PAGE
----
by Bob Jensen |
I went fishing to one of my all-time favorite places recently, Lake Kabetogama in the Voyageur’s National Park in northern Minnesota. I’ve been to Kab many times in the past fifteen years. I go there for several reasons, but mostly because it’s a world class fishery for a variety of fish. Usually our focus is on the fishing, and on this trip we were going to take our fishing seriously, but maybe not as seriously as we usually do. Here’s what I mean.
I was going to be fishing with local angler Travis Carlson. Travis moved to Kab from Iowa a number of years ago: He and his family looked all over the Midwest for a place to buy a resort and to live. They decided that they wanted to live in the Kabetogama area more than anywhere else. Travis has a wife, a son Riley, and a daughter Jaeleigh. Travis had been working long days much of the summer, and the kids were getting ready to go back to school. Everyone decided that it would be a good idea if Riley and Jaeleigh joined Travis and me for a day of fishing. I’m glad they did.
When we fish Kab, we usually target larger fish in deeper water. When you’re with youngsters or anyone who hasn’t been fishing very long, it’s important to target fish that want to get caught, and sometimes that means fishing in areas where there are more fish but maybe not the big ones. We started on a weedline and pulled Fire-Ball jigs tipped with minnows and live-bait rigs tipped with crawlers or leeches. We got bit almost immediately, and, for the next couple of hours, frequently. A good number of perch, walleyes, and sauger were calling this area home. Everyone in the boat was having a good time.
Then the sun came out and the wind quit blowing into the area that we were fishing. The fishing action slowed considerably, so we moved to another area. When fishing slows due to bright skies or no wind, you need to move to another location. We moved to an area that had some wind blowing into it and the catching started all over, and the walleyes were bigger. On Kab they protect the walleyes with a slot limit. There are lots of eater ‘eyes, but also lots of big ones.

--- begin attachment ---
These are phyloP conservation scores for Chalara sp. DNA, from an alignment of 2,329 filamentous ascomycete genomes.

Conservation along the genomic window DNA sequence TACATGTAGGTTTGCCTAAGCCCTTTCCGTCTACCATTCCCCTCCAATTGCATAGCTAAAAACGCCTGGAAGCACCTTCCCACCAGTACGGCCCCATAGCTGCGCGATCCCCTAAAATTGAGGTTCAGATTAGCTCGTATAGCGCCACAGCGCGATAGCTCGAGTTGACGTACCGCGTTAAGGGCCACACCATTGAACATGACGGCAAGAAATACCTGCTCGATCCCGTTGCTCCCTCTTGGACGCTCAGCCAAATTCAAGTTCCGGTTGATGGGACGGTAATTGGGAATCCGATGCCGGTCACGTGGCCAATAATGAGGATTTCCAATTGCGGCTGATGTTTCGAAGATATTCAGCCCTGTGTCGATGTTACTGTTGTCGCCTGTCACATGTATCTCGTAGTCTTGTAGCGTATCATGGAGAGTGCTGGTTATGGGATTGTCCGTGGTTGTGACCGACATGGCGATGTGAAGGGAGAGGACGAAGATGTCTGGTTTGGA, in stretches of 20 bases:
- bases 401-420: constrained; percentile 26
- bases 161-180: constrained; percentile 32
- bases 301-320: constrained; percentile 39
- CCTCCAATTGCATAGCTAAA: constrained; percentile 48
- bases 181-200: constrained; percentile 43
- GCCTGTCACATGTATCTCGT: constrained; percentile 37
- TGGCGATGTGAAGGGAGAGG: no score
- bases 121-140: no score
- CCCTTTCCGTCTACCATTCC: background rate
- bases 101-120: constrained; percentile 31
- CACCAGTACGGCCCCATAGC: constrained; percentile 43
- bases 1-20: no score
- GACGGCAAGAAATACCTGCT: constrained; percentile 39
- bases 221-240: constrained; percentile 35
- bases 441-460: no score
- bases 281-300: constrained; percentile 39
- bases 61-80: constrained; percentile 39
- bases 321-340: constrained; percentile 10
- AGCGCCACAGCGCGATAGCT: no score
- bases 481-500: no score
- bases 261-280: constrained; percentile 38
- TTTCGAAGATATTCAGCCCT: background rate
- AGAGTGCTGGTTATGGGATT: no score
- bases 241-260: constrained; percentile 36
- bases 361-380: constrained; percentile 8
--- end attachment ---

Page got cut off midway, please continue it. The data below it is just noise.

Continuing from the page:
We caught a few more fish, then realized we were hungry, and we did something we rarely do. We stopped for shorelunch. Usually when we’re fishing eating consists of gobbling down a sandwich as we move from one spot to another. On Kab there are lots of places that have fire pits to cook in. We found one and soon had a fire going. While the kids swam, Travis cleaned the fish and cooked them over the open fire. Then we ate walleyes that an hour ago were swimming in the lake. There’s just something about eating a shorelunch that makes the fish taste better.
After eating, we tried another spot, caught a few more fish, and called it a day. It was an outstanding day. I doubt that I’ll do shorelunch again for a while, but it really was a nice change of pace from our usual fishing outings. It was also good to see kids take a sincere interest in being outside. We fished a full day and never once did I hear anyone say they wanted to go in or do something else. In my book, that’s a win.
Photo: Travis and Riley Carlson with a nice walleye taken just before shorelunch. This walleye didn’t go to shorelunch with us: It was too big.